Manga-ka: Yuki Shimizu
Rating: Mature (18+)
Release Date: August 2009
Synopsis: “When a kotodama-sama dies, his or her kami-sama – a healer made of living paper – typically chooses to die as well, returning to a blank state as “hakushi.” But when Himi’s master passes away, a deep sense of obligation forces him to choose another path. Instead, Himi becomes kami-sama for his master’s estranged son, Genma. Genma is everything Himi’s former kotodama-sama was not – rough, arrogant, brutish – and furthermore, Genma enjoys using Himi for his own selfish pleasure. Is this more torment than Himi can endure? Or will he come to realize that different people show their true feelings in different ways?”
Volume three of Ze is not the kind of book that will leave most readers rooting for the romance – quite the opposite. This is a rough, painful and often downright depressing look into the abused life that a kami-sama (“a healer made of living paper”) lives with his new master for the sake of retaining the wishes of another. But, while the subject of the book is bad, the read itself certainly isn’t.
Himi is the volume’s central focus. After the death of his kotodama, he is given to the man’s son – a ruthless young man named Genma. It becomes immediately evident to Himi that things are going to be drastically different but he wasn’t prepared for what was to come. Raped, abused and locked-away from the world to an extent even his previous master didn’t adhere to, Himi lives every day in torment and tears.
The majority of the book is forceful sex scenes between Himi and Genma. As Himi lays in fear of Genma’s assaults and demands, he ponders the man’s feelings towards him – none of which seemingly anything but hate and malice. As some kind of upside to the content, the number of sex scenes in this book definitely earns the book its place in Digital Manga’s 801Media imprint, though the scenes work off rough spontaneity over sensual steam and definitely aren’t to be every readers’ cup of tea.
But despite the dark subject matter, it’s still well done – easily achieving a slew of emotions from the readers feeling sympathy for Himi and his situation. It doesn’t feel too overdone and the circumstances are so dismal at times that Himi’s dwelling never feels overindulgent. It’s dramatic, it’s sad and you can’t stop reading – but what kind of satisfying ending could such a volume provide?
The only time the story really feels like it starts doing itself a disservice is near the end when the author tries to turn Genma’s abusive nature into something resembling affection. A sudden proposal of love is thrown into the mix, causing Himi to rethink the motives behind his master’s actions. Though they offer him another perspective, readers won’t be as tricked by the rose-tinted glasses of boys’ love ploys where the L-word can save a ‘relationship’ based on rape.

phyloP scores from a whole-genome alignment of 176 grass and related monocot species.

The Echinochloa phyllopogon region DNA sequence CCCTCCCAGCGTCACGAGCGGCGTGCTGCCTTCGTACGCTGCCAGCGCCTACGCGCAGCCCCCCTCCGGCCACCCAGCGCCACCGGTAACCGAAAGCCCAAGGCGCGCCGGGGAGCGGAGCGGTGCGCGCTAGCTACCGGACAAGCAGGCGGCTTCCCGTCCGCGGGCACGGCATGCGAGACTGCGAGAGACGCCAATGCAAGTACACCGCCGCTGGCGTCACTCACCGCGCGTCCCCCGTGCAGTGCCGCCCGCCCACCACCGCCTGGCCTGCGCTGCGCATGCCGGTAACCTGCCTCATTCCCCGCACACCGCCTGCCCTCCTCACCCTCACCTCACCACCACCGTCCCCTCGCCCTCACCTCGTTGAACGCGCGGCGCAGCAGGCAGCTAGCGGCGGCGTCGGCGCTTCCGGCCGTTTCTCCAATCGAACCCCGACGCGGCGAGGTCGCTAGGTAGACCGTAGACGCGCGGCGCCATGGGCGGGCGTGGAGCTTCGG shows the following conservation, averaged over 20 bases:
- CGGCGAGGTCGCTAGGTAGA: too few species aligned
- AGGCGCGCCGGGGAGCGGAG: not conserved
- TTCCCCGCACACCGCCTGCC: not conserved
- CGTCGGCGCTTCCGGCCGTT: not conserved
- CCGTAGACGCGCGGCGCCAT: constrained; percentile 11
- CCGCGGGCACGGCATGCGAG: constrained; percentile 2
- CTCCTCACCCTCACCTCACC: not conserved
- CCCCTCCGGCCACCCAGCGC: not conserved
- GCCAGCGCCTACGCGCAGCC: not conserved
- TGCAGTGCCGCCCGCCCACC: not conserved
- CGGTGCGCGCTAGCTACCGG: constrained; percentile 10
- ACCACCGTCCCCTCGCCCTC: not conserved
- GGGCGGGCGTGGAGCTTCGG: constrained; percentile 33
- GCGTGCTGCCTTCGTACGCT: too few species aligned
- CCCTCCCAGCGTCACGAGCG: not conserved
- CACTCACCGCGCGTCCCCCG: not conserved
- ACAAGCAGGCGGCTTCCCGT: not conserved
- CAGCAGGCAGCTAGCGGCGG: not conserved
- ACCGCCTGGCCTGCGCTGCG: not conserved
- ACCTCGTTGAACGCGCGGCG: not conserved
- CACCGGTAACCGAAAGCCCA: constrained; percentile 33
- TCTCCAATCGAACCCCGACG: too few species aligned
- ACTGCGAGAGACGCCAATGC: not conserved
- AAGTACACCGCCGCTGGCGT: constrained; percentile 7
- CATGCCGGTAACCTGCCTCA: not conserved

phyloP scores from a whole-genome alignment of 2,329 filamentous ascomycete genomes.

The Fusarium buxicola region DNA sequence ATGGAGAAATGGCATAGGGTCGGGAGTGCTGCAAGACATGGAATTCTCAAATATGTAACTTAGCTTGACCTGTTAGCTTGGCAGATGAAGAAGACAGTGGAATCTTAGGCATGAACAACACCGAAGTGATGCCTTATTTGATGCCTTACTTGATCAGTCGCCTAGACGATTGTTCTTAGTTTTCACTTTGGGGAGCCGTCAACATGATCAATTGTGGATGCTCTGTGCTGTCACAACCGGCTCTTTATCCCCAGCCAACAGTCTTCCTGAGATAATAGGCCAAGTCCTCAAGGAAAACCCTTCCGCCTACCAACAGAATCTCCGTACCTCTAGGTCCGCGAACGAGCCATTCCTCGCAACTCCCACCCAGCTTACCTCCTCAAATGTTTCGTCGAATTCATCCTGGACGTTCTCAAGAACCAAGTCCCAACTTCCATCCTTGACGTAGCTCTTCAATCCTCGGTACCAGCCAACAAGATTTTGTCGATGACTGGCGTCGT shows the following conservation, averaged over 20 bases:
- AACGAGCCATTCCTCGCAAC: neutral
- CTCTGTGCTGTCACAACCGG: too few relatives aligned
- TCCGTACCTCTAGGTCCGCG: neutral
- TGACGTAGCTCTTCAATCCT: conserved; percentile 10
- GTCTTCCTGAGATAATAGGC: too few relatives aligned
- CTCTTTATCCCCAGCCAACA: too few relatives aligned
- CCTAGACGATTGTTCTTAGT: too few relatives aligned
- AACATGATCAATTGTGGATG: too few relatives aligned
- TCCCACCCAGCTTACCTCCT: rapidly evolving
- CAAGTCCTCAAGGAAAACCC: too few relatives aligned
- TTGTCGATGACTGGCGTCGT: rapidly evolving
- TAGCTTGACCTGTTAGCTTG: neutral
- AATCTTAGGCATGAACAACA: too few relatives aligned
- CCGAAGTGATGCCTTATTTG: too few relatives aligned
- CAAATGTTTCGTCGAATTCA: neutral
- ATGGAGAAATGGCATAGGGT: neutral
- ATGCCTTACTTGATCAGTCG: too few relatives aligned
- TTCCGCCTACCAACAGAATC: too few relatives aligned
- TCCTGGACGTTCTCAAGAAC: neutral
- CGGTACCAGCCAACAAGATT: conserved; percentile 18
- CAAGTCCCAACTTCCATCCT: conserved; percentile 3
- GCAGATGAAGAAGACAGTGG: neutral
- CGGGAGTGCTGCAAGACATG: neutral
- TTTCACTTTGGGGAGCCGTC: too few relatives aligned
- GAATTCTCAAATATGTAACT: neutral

But this is another example of what makes Yuki Shimizu an author with that special something. She has a flair for character drama that, though more often than not borders on the exceptionally angst-ridden, often succeeds because it takes itself seriously in just the right way. This third volume of Ze is a fair example of this, because though the situations are terrible and the perspective-shift a little nauseating, the rape-to-love angle isn’t provided as a quick fix or an instant band-aid. What it does is plant a seed of hope, a tiny sliver of intentional optimism that’s entire purpose isn’t to undermine the negativity of what came before, but to build up to the story’s traumatic finish that comes a mere chapter afterwards. And boy does it do just that.
The end of the book is heartbreaking on a number of levels. On one hand you have the obvious reason, which won’t be spoiled for the sake of the review. On the other hand you have the irony of who suffers what and for why in light of everything that happened. Then, on the complete flipside, one could even construe this end result as a good thing.
In the grand scheme of things plot-wise, the events of this book really drive home the restrictions and rules that govern the kami-sama, including their respective relationships with their masters and the fragility of their bodies. It’s a new angle to take back to older volumes and a more serious-tone to take with you into future instalments where we can hope for moods-sake things return to their more emotionally balanced collaboration of humour and grit.
Volume three of Ze is a depressing read but maintains being a darn good one. The quality of the writing and effectiveness of the art takes the story past its risk of being just another angst-fest, and into the realm of quality drama – albeit one with warnings for readers going into it not knowing what to expect.